- Some of our main sources of inspiration are AC/DC, Alice Cooper, The Beatles, Danzig, Roky Erickson, Freak Kitchen, Jimi Hendrix, Kings X, Kiss, Misfits, Soundgarden and Frank Zappa. We are also influenced by acts like Star Wars and Monty Python. These are just a few of the most important names - they are really too many to mention, We have listened to a lot of styles through the years - from blues, classic rock'n'roll, pop, punk, heavy metal, rap and experimental/alternative styles. It's impossible to single out any particular musician as our primary inspiration. If you would force Robert, he would probably say Jimi Hendrix, but then continue with Frank Zappa and some names that nobody ever heard of. I (Danne) would probably say Glenn Danzig or Beatles, and Jens would probably say Alice Cooper or Gene Simmons if he had to give just one name. We sometimes tend to differ a bit in musical taste, and that's one of the reasons why our songs contains so many different elements, and why we find it so hard to put a single label on our music. If we have to give a simple answer to this complicated question, it must be that we get the most important influences from each other. We have grown up together, and when one of us falls for some artist, it usually doesn't take long until the rest of us hang on to it, at least to some degree.

- What is the difference between BLACKMAIL & the main bands in your country?

- The Swedish bands that sell most records internationally are pop bands like Ace of Base, Roxette and The Cardigans. The difference to them are too big to mention. But if you mean the main metal bands, the biggest difference is probably our focus on melodies and humour. We try to combine heavy guitar riffs with strong chorus melodies and experimental rhythms, that goes far beyond the ordinary hard core grinding. Some of the metal bands from our home town - like At The Gates, Dark Tranquility, In Flames and others - have created what is known as "The Gothenburg Sound", which typically is melodic with some acoustic parts, but still very much death metal. We have developed the melodic and acoustic ingredients even further, but our focus is more on life than death, I guess. We sing instead of growl, we build our music on contrasts instead of monotony. Most metal bands in Sweden have a very dark/death smell that appeals to a small but fanatic crowd. We make music that WE love, and we don't care much about pleasing small sub cultures that we don't belong to anyway. Humour is deadly important to us. You've got to laugh now and then to make live worth living. If you don't enjoy life, what's the point of living?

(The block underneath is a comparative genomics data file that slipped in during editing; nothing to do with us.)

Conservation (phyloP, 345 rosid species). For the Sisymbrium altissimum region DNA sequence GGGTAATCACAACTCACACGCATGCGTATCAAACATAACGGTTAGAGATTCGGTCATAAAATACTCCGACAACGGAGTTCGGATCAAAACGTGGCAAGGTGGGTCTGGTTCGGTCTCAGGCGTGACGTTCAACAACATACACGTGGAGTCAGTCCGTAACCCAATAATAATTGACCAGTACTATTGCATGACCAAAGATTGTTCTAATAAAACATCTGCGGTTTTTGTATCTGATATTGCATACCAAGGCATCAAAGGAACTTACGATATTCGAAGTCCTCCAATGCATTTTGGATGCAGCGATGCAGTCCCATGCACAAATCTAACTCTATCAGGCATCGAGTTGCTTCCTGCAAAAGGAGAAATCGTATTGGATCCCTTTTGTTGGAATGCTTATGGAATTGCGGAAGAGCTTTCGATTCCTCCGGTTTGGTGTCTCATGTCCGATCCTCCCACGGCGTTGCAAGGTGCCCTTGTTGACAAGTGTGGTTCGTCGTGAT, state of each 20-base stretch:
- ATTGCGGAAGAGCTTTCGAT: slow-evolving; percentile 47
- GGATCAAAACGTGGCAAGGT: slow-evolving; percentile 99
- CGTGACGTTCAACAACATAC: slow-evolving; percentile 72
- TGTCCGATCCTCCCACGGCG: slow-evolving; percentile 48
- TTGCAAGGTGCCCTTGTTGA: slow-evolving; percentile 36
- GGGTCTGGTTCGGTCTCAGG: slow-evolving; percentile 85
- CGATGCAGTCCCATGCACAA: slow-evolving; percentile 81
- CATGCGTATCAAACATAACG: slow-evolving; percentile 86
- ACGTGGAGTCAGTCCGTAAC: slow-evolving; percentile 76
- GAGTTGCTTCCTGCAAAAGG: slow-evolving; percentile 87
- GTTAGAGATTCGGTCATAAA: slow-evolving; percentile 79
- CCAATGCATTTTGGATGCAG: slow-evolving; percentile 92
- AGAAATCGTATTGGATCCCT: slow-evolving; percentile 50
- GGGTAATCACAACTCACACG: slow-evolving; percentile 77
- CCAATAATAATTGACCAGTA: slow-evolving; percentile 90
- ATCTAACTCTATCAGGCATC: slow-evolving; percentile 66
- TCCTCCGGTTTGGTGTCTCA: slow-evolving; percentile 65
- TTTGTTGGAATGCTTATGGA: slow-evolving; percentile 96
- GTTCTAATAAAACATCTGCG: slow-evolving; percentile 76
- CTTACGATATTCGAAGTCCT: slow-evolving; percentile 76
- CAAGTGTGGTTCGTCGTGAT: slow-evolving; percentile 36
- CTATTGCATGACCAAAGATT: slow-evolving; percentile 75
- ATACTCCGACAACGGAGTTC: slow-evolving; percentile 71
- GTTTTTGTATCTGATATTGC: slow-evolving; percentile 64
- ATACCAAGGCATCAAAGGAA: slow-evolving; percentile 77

- Your new recordings, will it be an album or a mCD? Why?

- The next time we go into a studio to record our songs, they will almost certainly end up on an album. We are not planning to release any more mCD:s, that's for sure! We've made two EPs, and the world is waiting for an album. A third EP would be a disappointment to all the critics who have written that they are eagerly awaiting a full album. It would also be quite useless to all the big magazines that refuse to review singles and EPs from artists that aren't in the elite class. Mini-CD's are cheaper to make but harder to promote. Now that we have got our musical skill and song writing ability confirmed by so many reviewers and rock journalists all over the world, we have become self confident enough to believe that it won't be long now until some record company signs us.

- Do you have contacts with labels, distributors?

- We have just started a serious discussion with an established production company that has an advanced studio and good industry contacts. They are starting a new record company, and they are genuinly interested in discussing details of a company deal. Maybe, if all goes well, we'll soon have a contract and our first full album. Ever since we released our CD debut, we've had a deal with Border, a local distribution company with world wide distribution. However, since we had to do all promotion by ourselves, we haven't had much use of them. They have distributed some records to the retail dealers that ordered a few, but most record shops are unwilling to order records by a band that isn't promoted big in radio, TV and big newspapers and magazines. When we make our first full album, both promotion and distribution must be much more efficient.

Answered by Danne Lundsbye

Review: This mCD is really fantastic & amazing. It's really incredible. It's a killing production, with heavy guitars parts, good melodies & harmonies. The songs are excellent: various & powerful, it 's more than classical heavy metal. they do a big work to enrich their sound. This is one of the most original underground bands in heavy metal area. You cannot think & love metal music without this band in your discography. I've just one regret. There's only 4 songs in the CD & it's a pity. The first album is awaited.